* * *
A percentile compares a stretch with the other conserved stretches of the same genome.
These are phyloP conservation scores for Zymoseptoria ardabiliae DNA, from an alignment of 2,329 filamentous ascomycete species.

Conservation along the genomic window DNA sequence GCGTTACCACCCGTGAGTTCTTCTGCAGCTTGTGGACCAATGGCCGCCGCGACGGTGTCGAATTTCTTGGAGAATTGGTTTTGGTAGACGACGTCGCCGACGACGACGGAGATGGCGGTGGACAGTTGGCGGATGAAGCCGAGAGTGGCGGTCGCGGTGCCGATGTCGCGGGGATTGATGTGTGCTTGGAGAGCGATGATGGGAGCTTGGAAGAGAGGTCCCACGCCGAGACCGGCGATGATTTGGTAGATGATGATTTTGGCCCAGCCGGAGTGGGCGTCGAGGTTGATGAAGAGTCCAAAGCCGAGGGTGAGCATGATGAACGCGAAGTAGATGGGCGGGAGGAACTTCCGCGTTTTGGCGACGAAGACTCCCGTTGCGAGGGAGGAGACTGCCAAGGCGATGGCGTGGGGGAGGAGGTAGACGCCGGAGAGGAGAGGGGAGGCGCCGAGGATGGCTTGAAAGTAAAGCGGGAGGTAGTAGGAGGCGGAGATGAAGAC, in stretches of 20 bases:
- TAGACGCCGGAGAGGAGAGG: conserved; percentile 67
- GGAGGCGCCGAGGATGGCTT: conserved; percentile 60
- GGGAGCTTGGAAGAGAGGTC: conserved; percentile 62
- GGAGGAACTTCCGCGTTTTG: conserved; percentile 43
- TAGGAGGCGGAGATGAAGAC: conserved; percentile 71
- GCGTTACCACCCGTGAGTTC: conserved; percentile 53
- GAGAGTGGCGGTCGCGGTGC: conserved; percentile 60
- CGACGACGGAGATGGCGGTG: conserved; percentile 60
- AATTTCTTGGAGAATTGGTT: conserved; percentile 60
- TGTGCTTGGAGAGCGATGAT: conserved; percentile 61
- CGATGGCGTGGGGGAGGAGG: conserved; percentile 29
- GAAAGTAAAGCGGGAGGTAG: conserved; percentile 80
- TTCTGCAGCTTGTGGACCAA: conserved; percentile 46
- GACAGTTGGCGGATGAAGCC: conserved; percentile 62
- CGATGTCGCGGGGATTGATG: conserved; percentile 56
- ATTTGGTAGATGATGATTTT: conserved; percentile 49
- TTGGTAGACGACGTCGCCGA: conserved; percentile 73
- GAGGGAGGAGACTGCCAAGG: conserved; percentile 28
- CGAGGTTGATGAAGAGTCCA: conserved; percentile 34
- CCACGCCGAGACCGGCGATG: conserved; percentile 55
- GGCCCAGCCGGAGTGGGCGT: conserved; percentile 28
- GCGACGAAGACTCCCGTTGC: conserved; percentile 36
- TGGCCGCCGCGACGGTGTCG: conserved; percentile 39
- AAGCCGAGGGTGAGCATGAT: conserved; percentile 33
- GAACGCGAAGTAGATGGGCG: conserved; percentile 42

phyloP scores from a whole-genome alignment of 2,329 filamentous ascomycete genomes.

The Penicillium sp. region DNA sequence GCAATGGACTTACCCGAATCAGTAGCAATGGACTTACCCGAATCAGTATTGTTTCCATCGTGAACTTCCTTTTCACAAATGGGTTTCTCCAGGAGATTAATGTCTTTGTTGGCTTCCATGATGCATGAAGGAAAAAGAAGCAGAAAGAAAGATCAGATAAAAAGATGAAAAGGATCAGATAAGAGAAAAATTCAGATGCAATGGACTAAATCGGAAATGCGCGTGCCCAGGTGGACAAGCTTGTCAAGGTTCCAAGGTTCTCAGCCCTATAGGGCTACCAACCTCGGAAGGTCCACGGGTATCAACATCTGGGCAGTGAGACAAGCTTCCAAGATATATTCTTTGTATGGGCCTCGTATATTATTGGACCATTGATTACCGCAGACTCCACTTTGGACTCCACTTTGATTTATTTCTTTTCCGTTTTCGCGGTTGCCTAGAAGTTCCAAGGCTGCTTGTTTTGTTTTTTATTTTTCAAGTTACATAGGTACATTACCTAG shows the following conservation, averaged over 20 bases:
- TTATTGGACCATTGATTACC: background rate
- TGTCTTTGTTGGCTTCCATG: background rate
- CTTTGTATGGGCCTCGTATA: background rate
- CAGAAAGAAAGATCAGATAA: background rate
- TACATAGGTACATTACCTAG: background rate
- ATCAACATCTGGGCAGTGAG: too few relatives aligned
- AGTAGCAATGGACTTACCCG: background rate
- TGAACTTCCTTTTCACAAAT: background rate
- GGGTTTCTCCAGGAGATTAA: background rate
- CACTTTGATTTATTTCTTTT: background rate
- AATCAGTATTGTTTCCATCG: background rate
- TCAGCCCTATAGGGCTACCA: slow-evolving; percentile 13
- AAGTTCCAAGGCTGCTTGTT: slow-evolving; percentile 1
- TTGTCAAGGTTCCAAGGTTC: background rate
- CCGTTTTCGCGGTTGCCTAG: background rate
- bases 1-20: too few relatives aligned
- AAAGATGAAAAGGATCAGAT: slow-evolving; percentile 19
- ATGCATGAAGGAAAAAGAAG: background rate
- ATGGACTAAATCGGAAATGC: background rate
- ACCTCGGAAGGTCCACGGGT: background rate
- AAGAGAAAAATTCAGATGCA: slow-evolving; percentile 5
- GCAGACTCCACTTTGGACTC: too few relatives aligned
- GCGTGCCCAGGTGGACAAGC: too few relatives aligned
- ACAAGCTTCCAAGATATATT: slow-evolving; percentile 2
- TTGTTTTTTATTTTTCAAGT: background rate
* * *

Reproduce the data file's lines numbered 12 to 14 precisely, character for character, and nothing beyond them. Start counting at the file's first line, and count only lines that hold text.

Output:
- AATTTCTTGGAGAATTGGTT: conserved; percentile 60
- TGTGCTTGGAGAGCGATGAT: conserved; percentile 61
- CGATGGCGTGGGGGAGGAGG: conserved; percentile 29